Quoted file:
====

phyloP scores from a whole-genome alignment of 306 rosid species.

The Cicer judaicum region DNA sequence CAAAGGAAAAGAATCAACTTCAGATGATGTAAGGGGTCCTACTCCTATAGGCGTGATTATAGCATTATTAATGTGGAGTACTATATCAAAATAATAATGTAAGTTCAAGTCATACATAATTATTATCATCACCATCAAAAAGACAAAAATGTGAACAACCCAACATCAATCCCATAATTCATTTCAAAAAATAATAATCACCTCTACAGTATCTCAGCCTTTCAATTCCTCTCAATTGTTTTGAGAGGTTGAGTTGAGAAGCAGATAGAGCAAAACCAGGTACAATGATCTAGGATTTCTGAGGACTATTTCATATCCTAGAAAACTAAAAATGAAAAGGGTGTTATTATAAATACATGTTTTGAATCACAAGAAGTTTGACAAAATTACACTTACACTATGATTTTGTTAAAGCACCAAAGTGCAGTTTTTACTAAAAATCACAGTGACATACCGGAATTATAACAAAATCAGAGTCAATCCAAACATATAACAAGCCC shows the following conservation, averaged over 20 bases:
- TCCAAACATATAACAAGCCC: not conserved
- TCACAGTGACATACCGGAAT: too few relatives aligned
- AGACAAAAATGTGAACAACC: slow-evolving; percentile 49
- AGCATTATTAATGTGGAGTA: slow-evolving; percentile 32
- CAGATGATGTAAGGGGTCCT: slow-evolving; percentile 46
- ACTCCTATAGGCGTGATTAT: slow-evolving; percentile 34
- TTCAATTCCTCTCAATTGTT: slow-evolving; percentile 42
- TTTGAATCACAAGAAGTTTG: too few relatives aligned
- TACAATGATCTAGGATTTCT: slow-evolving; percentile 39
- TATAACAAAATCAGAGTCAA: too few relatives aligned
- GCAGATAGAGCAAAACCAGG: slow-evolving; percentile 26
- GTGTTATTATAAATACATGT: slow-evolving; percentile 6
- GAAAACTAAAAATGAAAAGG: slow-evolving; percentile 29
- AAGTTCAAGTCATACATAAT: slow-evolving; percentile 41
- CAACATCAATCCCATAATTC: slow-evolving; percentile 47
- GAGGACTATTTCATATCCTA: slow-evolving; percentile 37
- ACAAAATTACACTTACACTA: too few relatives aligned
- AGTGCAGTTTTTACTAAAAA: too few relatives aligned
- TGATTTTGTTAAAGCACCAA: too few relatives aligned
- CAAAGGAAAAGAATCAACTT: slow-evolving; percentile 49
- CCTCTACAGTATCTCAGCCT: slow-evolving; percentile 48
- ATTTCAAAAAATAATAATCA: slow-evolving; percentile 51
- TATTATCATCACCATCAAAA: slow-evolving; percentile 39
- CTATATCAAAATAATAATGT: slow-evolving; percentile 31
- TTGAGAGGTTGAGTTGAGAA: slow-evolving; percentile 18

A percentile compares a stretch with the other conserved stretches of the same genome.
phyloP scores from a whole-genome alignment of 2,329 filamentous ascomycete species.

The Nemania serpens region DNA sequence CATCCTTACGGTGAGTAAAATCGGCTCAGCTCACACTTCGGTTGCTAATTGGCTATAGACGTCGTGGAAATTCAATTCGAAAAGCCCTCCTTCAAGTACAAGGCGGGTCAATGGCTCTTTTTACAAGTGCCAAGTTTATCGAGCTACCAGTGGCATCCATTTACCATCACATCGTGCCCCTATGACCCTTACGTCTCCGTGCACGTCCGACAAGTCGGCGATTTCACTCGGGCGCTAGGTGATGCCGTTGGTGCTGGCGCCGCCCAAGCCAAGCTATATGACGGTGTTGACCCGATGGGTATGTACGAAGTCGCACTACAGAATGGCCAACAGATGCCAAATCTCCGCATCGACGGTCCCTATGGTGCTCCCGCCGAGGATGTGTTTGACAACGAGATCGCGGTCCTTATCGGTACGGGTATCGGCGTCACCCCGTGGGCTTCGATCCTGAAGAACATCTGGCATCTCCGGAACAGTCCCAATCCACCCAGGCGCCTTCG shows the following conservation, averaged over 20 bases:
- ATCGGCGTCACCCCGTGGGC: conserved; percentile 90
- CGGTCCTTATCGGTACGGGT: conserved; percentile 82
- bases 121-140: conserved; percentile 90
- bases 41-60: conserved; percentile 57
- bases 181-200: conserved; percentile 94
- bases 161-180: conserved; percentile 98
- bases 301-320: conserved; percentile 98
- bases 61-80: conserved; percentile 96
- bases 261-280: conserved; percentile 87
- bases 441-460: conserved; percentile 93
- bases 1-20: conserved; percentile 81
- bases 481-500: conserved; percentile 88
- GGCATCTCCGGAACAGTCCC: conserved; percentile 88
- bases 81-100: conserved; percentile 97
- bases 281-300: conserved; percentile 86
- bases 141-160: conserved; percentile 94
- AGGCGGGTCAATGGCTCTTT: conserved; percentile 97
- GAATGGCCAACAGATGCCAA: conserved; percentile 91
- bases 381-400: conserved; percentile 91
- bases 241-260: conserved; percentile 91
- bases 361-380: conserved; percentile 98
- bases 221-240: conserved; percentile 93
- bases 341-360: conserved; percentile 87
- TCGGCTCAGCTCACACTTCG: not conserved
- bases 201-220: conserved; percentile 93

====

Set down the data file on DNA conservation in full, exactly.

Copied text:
phyloP scores from a whole-genome alignment of 306 rosid species.

The Cicer judaicum region DNA sequence CAAAGGAAAAGAATCAACTTCAGATGATGTAAGGGGTCCTACTCCTATAGGCGTGATTATAGCATTATTAATGTGGAGTACTATATCAAAATAATAATGTAAGTTCAAGTCATACATAATTATTATCATCACCATCAAAAAGACAAAAATGTGAACAACCCAACATCAATCCCATAATTCATTTCAAAAAATAATAATCACCTCTACAGTATCTCAGCCTTTCAATTCCTCTCAATTGTTTTGAGAGGTTGAGTTGAGAAGCAGATAGAGCAAAACCAGGTACAATGATCTAGGATTTCTGAGGACTATTTCATATCCTAGAAAACTAAAAATGAAAAGGGTGTTATTATAAATACATGTTTTGAATCACAAGAAGTTTGACAAAATTACACTTACACTATGATTTTGTTAAAGCACCAAAGTGCAGTTTTTACTAAAAATCACAGTGACATACCGGAATTATAACAAAATCAGAGTCAATCCAAACATATAACAAGCCC shows the following conservation, averaged over 20 bases:
- TCCAAACATATAACAAGCCC: not conserved
- TCACAGTGACATACCGGAAT: too few relatives aligned
- AGACAAAAATGTGAACAACC: slow-evolving; percentile 49
- AGCATTATTAATGTGGAGTA: slow-evolving; percentile 32
- CAGATGATGTAAGGGGTCCT: slow-evolving; percentile 46
- ACTCCTATAGGCGTGATTAT: slow-evolving; percentile 34
- TTCAATTCCTCTCAATTGTT: slow-evolving; percentile 42
- TTTGAATCACAAGAAGTTTG: too few relatives aligned
- TACAATGATCTAGGATTTCT: slow-evolving; percentile 39
- TATAACAAAATCAGAGTCAA: too few relatives aligned
- GCAGATAGAGCAAAACCAGG: slow-evolving; percentile 26
- GTGTTATTATAAATACATGT: slow-evolving; percentile 6
- GAAAACTAAAAATGAAAAGG: slow-evolving; percentile 29
- AAGTTCAAGTCATACATAAT: slow-evolving; percentile 41
- CAACATCAATCCCATAATTC: slow-evolving; percentile 47
- GAGGACTATTTCATATCCTA: slow-evolving; percentile 37
- ACAAAATTACACTTACACTA: too few relatives aligned
- AGTGCAGTTTTTACTAAAAA: too few relatives aligned
- TGATTTTGTTAAAGCACCAA: too few relatives aligned
- CAAAGGAAAAGAATCAACTT: slow-evolving; percentile 49
- CCTCTACAGTATCTCAGCCT: slow-evolving; percentile 48
- ATTTCAAAAAATAATAATCA: slow-evolving; percentile 51
- TATTATCATCACCATCAAAA: slow-evolving; percentile 39
- CTATATCAAAATAATAATGT: slow-evolving; percentile 31
- TTGAGAGGTTGAGTTGAGAA: slow-evolving; percentile 18

A percentile compares a stretch with the other conserved stretches of the same genome.
phyloP scores from a whole-genome alignment of 2,329 filamentous ascomycete species.

The Nemania serpens region DNA sequence CATCCTTACGGTGAGTAAAATCGGCTCAGCTCACACTTCGGTTGCTAATTGGCTATAGACGTCGTGGAAATTCAATTCGAAAAGCCCTCCTTCAAGTACAAGGCGGGTCAATGGCTCTTTTTACAAGTGCCAAGTTTATCGAGCTACCAGTGGCATCCATTTACCATCACATCGTGCCCCTATGACCCTTACGTCTCCGTGCACGTCCGACAAGTCGGCGATTTCACTCGGGCGCTAGGTGATGCCGTTGGTGCTGGCGCCGCCCAAGCCAAGCTATATGACGGTGTTGACCCGATGGGTATGTACGAAGTCGCACTACAGAATGGCCAACAGATGCCAAATCTCCGCATCGACGGTCCCTATGGTGCTCCCGCCGAGGATGTGTTTGACAACGAGATCGCGGTCCTTATCGGTACGGGTATCGGCGTCACCCCGTGGGCTTCGATCCTGAAGAACATCTGGCATCTCCGGAACAGTCCCAATCCACCCAGGCGCCTTCG shows the following conservation, averaged over 20 bases:
- ATCGGCGTCACCCCGTGGGC: conserved; percentile 90
- CGGTCCTTATCGGTACGGGT: conserved; percentile 82
- bases 121-140: conserved; percentile 90
- bases 41-60: conserved; percentile 57
- bases 181-200: conserved; percentile 94
- bases 161-180: conserved; percentile 98
- bases 301-320: conserved; percentile 98
- bases 61-80: conserved; percentile 96
- bases 261-280: conserved; percentile 87
- bases 441-460: conserved; percentile 93
- bases 1-20: conserved; percentile 81
- bases 481-500: conserved; percentile 88
- GGCATCTCCGGAACAGTCCC: conserved; percentile 88
- bases 81-100: conserved; percentile 97
- bases 281-300: conserved; percentile 86
- bases 141-160: conserved; percentile 94
- AGGCGGGTCAATGGCTCTTT: conserved; percentile 97
- GAATGGCCAACAGATGCCAA: conserved; percentile 91
- bases 381-400: conserved; percentile 91
- bases 241-260: conserved; percentile 91
- bases 361-380: conserved; percentile 98
- bases 221-240: conserved; percentile 93
- bases 341-360: conserved; percentile 87
- TCGGCTCAGCTCACACTTCG: not conserved
- bases 201-220: conserved; percentile 93